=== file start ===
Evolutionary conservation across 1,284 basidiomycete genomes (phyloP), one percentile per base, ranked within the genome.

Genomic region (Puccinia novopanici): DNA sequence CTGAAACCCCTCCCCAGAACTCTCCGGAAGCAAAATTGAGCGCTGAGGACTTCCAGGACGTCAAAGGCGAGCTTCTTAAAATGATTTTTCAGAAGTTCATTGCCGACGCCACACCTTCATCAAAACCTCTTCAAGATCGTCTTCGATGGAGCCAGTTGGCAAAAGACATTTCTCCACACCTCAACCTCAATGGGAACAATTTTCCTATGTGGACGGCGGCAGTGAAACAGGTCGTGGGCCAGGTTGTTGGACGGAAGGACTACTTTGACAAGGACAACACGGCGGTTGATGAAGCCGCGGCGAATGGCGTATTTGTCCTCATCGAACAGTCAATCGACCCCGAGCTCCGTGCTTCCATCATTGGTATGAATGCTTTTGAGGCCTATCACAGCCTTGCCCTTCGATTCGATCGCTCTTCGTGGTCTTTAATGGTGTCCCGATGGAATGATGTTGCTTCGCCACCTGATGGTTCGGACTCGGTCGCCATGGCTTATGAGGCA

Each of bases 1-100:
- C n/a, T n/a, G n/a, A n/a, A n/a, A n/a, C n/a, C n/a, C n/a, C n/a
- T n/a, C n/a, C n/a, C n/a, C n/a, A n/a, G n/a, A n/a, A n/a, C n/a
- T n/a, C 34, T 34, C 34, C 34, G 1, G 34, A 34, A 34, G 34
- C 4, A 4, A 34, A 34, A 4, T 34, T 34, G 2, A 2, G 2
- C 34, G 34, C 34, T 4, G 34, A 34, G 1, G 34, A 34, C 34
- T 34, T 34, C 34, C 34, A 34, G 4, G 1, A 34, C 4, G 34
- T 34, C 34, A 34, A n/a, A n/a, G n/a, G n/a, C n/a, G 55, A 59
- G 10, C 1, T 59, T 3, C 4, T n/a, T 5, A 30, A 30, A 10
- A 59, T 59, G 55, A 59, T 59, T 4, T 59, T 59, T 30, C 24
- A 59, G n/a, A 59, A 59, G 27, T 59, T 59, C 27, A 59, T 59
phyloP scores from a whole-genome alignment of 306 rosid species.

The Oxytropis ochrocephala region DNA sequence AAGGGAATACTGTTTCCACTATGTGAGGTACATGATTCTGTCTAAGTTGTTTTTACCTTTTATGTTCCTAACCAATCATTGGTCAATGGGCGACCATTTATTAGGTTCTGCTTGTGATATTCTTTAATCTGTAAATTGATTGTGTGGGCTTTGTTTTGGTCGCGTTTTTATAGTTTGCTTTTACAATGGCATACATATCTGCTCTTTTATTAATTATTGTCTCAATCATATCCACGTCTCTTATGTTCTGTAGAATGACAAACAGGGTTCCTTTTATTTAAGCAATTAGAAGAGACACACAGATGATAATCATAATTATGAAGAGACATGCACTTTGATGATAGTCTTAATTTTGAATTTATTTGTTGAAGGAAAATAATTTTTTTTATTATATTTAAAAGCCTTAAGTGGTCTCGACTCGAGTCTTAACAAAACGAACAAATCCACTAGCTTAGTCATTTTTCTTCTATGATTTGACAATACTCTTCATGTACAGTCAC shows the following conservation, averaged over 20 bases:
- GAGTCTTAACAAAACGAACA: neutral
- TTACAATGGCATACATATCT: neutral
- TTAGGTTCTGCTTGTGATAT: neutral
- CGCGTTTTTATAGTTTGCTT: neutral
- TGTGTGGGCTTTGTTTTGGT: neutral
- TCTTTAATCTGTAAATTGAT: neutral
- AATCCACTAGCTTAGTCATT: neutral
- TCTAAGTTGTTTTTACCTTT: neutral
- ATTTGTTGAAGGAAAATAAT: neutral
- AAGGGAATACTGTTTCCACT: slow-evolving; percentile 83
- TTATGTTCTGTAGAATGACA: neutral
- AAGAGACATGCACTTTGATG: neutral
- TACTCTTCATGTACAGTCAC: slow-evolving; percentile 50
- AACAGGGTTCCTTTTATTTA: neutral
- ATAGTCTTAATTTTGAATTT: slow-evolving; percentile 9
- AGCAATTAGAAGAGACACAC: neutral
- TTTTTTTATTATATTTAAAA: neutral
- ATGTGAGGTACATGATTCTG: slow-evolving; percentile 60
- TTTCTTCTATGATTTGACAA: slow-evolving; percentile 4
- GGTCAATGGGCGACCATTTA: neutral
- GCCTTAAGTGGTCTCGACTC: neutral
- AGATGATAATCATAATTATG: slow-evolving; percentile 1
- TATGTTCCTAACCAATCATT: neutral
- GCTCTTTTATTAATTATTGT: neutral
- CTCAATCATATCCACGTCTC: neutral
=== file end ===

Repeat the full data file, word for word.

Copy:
Evolutionary conservation across 1,284 basidiomycete genomes (phyloP), one percentile per base, ranked within the genome.

Genomic region (Puccinia novopanici): DNA sequence CTGAAACCCCTCCCCAGAACTCTCCGGAAGCAAAATTGAGCGCTGAGGACTTCCAGGACGTCAAAGGCGAGCTTCTTAAAATGATTTTTCAGAAGTTCATTGCCGACGCCACACCTTCATCAAAACCTCTTCAAGATCGTCTTCGATGGAGCCAGTTGGCAAAAGACATTTCTCCACACCTCAACCTCAATGGGAACAATTTTCCTATGTGGACGGCGGCAGTGAAACAGGTCGTGGGCCAGGTTGTTGGACGGAAGGACTACTTTGACAAGGACAACACGGCGGTTGATGAAGCCGCGGCGAATGGCGTATTTGTCCTCATCGAACAGTCAATCGACCCCGAGCTCCGTGCTTCCATCATTGGTATGAATGCTTTTGAGGCCTATCACAGCCTTGCCCTTCGATTCGATCGCTCTTCGTGGTCTTTAATGGTGTCCCGATGGAATGATGTTGCTTCGCCACCTGATGGTTCGGACTCGGTCGCCATGGCTTATGAGGCA

Each of bases 1-100:
- C n/a, T n/a, G n/a, A n/a, A n/a, A n/a, C n/a, C n/a, C n/a, C n/a
- T n/a, C n/a, C n/a, C n/a, C n/a, A n/a, G n/a, A n/a, A n/a, C n/a
- T n/a, C 34, T 34, C 34, C 34, G 1, G 34, A 34, A 34, G 34
- C 4, A 4, A 34, A 34, A 4, T 34, T 34, G 2, A 2, G 2
- C 34, G 34, C 34, T 4, G 34, A 34, G 1, G 34, A 34, C 34
- T 34, T 34, C 34, C 34, A 34, G 4, G 1, A 34, C 4, G 34
- T 34, C 34, A 34, A n/a, A n/a, G n/a, G n/a, C n/a, G 55, A 59
- G 10, C 1, T 59, T 3, C 4, T n/a, T 5, A 30, A 30, A 10
- A 59, T 59, G 55, A 59, T 59, T 4, T 59, T 59, T 30, C 24
- A 59, G n/a, A 59, A 59, G 27, T 59, T 59, C 27, A 59, T 59
phyloP scores from a whole-genome alignment of 306 rosid species.

The Oxytropis ochrocephala region DNA sequence AAGGGAATACTGTTTCCACTATGTGAGGTACATGATTCTGTCTAAGTTGTTTTTACCTTTTATGTTCCTAACCAATCATTGGTCAATGGGCGACCATTTATTAGGTTCTGCTTGTGATATTCTTTAATCTGTAAATTGATTGTGTGGGCTTTGTTTTGGTCGCGTTTTTATAGTTTGCTTTTACAATGGCATACATATCTGCTCTTTTATTAATTATTGTCTCAATCATATCCACGTCTCTTATGTTCTGTAGAATGACAAACAGGGTTCCTTTTATTTAAGCAATTAGAAGAGACACACAGATGATAATCATAATTATGAAGAGACATGCACTTTGATGATAGTCTTAATTTTGAATTTATTTGTTGAAGGAAAATAATTTTTTTTATTATATTTAAAAGCCTTAAGTGGTCTCGACTCGAGTCTTAACAAAACGAACAAATCCACTAGCTTAGTCATTTTTCTTCTATGATTTGACAATACTCTTCATGTACAGTCAC shows the following conservation, averaged over 20 bases:
- GAGTCTTAACAAAACGAACA: neutral
- TTACAATGGCATACATATCT: neutral
- TTAGGTTCTGCTTGTGATAT: neutral
- CGCGTTTTTATAGTTTGCTT: neutral
- TGTGTGGGCTTTGTTTTGGT: neutral
- TCTTTAATCTGTAAATTGAT: neutral
- AATCCACTAGCTTAGTCATT: neutral
- TCTAAGTTGTTTTTACCTTT: neutral
- ATTTGTTGAAGGAAAATAAT: neutral
- AAGGGAATACTGTTTCCACT: slow-evolving; percentile 83
- TTATGTTCTGTAGAATGACA: neutral
- AAGAGACATGCACTTTGATG: neutral
- TACTCTTCATGTACAGTCAC: slow-evolving; percentile 50
- AACAGGGTTCCTTTTATTTA: neutral
- ATAGTCTTAATTTTGAATTT: slow-evolving; percentile 9
- AGCAATTAGAAGAGACACAC: neutral
- TTTTTTTATTATATTTAAAA: neutral
- ATGTGAGGTACATGATTCTG: slow-evolving; percentile 60
- TTTCTTCTATGATTTGACAA: slow-evolving; percentile 4
- GGTCAATGGGCGACCATTTA: neutral
- GCCTTAAGTGGTCTCGACTC: neutral
- AGATGATAATCATAATTATG: slow-evolving; percentile 1
- TATGTTCCTAACCAATCATT: neutral
- GCTCTTTTATTAATTATTGT: neutral
- CTCAATCATATCCACGTCTC: neutral